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The Netanyahu Challenge to Obama

By Mazin Qumsiyeh, May 20, 2009  


In the surreal but still beautiful world we live in, the Prime Minister of Apartheid Israel refuses to even abide by the minimal requirements of a road map that Israel technically agreed to (freeze settlements, evacuate posts to pave the stage for a two state solution). Instead he is mobilizing the Israel-first lobby to push for a US confrontation with Iran hoping to repeat the "success" of neutralizing Iraq as potential regional power.  And while in some European countries the only free speech not allowed is any questioning of any kind to the dominant narrative about the atrocities done to Jews during WWII, the second largest party in the Israeli government wants to ban any commemoration or even mention of the Palestinian Nakba (for Palestinians that is our holocaust that began with the destruction and ethnic cleansing of 530 villages and towns and continues apace today as homes are demolished regularly and Jewish only colonial settlements are built on our land).
What Netanyahu and company want is for Palestinians to continue to pick up the garbage and do the mundane healthcare and other activities while Israel maintains soverignity over the West Bank and Gaza and continue to pillage Palestinian resources.  The International community is expected to continue to subsidize the occupation (40% of aid money to Palestinians ends up in Israeli hands).  This is what Netanyahu refers to by an “economic peace” and not wanting “to govern the Palestinians”.  It is an extension of the same program f political Zionism that for 61 years has pushed for maximum geography (for colonial Zionists and the Jewish state) with minimum demography (of native Palestinians).  President Obama said some useful things in the press conference but the key is will he push to get actual results on the ground. Here is part of what Obama said:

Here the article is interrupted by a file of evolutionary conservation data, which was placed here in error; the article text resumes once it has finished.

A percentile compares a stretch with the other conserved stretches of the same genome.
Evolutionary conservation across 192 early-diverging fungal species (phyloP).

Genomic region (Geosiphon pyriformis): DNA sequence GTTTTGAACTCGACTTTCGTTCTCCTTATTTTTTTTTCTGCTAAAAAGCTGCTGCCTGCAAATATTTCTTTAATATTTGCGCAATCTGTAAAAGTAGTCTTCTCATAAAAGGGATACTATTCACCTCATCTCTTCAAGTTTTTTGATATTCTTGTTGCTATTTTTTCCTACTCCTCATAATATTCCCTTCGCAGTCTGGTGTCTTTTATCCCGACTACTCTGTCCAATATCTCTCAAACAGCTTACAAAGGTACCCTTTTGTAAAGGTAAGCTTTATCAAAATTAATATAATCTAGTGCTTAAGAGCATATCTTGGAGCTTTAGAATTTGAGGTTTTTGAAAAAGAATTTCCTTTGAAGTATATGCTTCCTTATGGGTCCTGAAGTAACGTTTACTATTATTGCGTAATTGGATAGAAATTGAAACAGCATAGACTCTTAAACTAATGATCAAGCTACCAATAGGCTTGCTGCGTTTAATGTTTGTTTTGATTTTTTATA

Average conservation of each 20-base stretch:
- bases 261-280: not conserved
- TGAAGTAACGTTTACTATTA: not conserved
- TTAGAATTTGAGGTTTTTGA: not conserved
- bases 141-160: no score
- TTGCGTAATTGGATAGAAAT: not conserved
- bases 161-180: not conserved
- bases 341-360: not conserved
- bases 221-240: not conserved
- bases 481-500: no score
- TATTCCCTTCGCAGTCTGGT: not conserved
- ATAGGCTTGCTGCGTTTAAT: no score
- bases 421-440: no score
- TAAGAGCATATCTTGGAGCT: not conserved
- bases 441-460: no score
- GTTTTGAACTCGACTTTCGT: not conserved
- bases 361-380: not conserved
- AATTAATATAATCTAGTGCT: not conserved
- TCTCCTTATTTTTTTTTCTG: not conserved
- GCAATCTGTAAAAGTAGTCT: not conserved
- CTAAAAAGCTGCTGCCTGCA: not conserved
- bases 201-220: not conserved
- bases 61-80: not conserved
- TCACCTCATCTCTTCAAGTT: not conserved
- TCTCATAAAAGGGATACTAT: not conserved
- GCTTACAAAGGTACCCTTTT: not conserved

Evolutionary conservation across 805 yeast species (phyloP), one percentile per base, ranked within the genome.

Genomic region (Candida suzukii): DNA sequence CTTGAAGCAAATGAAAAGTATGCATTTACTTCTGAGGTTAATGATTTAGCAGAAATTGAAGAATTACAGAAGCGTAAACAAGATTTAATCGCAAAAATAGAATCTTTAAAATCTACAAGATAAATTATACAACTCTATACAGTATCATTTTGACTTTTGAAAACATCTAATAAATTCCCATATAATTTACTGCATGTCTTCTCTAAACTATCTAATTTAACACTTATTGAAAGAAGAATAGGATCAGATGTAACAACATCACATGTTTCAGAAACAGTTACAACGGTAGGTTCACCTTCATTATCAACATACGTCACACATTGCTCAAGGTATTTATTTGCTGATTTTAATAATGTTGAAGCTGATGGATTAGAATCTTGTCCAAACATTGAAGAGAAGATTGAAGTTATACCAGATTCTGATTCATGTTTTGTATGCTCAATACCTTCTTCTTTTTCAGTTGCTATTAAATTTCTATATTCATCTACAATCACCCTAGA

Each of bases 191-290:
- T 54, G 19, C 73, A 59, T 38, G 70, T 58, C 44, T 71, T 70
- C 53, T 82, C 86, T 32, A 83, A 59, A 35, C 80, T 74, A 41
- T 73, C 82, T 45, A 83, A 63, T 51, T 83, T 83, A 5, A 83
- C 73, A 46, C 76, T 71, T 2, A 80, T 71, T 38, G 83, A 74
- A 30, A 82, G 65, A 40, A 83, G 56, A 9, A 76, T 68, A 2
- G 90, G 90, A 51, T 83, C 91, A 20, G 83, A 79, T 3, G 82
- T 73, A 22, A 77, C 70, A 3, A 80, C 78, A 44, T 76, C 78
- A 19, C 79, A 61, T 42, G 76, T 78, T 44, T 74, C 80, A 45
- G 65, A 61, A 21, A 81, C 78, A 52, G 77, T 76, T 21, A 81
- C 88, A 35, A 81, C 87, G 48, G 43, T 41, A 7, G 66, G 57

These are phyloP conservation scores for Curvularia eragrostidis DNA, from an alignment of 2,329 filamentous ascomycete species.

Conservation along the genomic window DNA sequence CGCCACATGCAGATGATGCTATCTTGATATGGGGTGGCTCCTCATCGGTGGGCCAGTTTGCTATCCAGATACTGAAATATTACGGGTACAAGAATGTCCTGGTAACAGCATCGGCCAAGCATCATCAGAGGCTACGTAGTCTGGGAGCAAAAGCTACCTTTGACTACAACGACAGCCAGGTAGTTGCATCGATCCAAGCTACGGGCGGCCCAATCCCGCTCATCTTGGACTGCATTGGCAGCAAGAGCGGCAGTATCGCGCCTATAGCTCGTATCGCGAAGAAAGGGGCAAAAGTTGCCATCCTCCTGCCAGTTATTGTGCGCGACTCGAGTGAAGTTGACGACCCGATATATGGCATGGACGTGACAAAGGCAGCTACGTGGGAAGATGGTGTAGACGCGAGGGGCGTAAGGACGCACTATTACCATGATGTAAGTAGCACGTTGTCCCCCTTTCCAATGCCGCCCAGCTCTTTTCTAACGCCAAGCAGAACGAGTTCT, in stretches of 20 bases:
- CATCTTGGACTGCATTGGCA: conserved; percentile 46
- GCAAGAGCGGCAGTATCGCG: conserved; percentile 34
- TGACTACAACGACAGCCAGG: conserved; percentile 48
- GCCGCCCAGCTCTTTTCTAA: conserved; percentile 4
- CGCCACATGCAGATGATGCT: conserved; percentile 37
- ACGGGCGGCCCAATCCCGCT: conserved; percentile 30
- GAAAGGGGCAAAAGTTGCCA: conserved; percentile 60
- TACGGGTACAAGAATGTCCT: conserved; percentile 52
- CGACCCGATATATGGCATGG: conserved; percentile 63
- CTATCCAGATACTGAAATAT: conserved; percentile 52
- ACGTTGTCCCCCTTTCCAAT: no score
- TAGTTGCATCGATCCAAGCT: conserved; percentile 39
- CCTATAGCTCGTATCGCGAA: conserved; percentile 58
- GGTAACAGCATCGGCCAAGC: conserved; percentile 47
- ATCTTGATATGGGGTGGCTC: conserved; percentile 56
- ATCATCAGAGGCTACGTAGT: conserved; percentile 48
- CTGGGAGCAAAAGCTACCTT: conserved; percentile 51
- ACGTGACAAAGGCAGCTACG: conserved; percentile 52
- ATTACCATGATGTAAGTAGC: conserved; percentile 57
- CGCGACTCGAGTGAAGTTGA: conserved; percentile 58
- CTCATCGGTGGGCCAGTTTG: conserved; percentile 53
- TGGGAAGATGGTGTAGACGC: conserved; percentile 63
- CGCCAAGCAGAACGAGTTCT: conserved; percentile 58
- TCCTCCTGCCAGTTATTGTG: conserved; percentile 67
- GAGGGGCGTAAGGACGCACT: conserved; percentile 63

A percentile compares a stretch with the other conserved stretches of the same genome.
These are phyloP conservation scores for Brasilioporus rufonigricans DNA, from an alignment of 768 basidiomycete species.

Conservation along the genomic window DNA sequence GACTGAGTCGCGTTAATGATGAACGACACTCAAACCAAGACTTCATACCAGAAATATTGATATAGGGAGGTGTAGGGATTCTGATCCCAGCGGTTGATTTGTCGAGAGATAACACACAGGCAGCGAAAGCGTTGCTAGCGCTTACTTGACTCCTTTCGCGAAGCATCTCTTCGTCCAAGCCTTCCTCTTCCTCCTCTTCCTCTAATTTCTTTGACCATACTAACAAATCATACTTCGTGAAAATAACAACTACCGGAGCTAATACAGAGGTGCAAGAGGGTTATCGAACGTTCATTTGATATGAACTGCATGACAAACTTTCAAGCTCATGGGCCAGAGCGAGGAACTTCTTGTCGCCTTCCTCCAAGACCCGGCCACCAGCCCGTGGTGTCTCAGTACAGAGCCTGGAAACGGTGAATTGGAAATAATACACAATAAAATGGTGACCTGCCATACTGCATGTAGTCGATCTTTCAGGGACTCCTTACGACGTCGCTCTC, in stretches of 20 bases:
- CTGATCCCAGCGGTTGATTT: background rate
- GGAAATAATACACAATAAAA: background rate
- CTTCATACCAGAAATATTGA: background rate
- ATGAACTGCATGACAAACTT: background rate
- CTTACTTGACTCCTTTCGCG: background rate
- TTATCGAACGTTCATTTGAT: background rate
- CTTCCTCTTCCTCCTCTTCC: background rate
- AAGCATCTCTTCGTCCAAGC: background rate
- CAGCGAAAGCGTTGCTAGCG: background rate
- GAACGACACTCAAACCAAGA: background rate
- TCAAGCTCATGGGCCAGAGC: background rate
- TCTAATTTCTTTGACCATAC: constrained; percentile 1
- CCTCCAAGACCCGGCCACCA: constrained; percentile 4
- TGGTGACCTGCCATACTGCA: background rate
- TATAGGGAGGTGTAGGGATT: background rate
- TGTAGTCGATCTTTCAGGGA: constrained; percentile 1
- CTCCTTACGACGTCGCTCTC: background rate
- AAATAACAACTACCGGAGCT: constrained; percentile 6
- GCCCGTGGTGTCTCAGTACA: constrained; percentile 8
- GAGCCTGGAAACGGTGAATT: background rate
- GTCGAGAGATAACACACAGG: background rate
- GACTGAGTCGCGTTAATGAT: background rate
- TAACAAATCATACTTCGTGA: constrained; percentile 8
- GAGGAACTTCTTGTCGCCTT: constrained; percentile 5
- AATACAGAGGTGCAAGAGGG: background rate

“Now, Israel is going to have to take some difficult steps as well, and I shared with the Prime Minister the fact that under the roadmap and under Annapolis that there's a clear understanding that we have to make progress on settlements. Settlements have to be stopped in order for us to move forward. That's a difficult issue. I recognize that, but it's an important one and it has to be addressed. I think the humanitarian situation in Gaza has to be addressed. Now, I was along the border in Sderot and saw the evidence of weapons that had been raining down on the heads of innocents in those Israeli cities, and that's unacceptable. So we've got to work with the Egyptians to deal with the smuggling of weapons and it has to be meaningful because no Prime Minister of any country is going to tolerate missiles raining down on their citizens' heads. On the other hand, the fact is, is that if the people of Gaza have no hope, if they can't even get clean water at this point, if the border closures are so tight that it is impossible for reconstruction and humanitarian efforts to take place, then that is not going to be a recipe for Israel's long-term security or a constructive peace track to move forward.  So all these things are going to have to come together and it's going to be difficult, but the one thing that I've committed to the Prime Minister is we are going to be engaged, the United States is going to roll up our sleeves. We want to be a strong partner in this process.”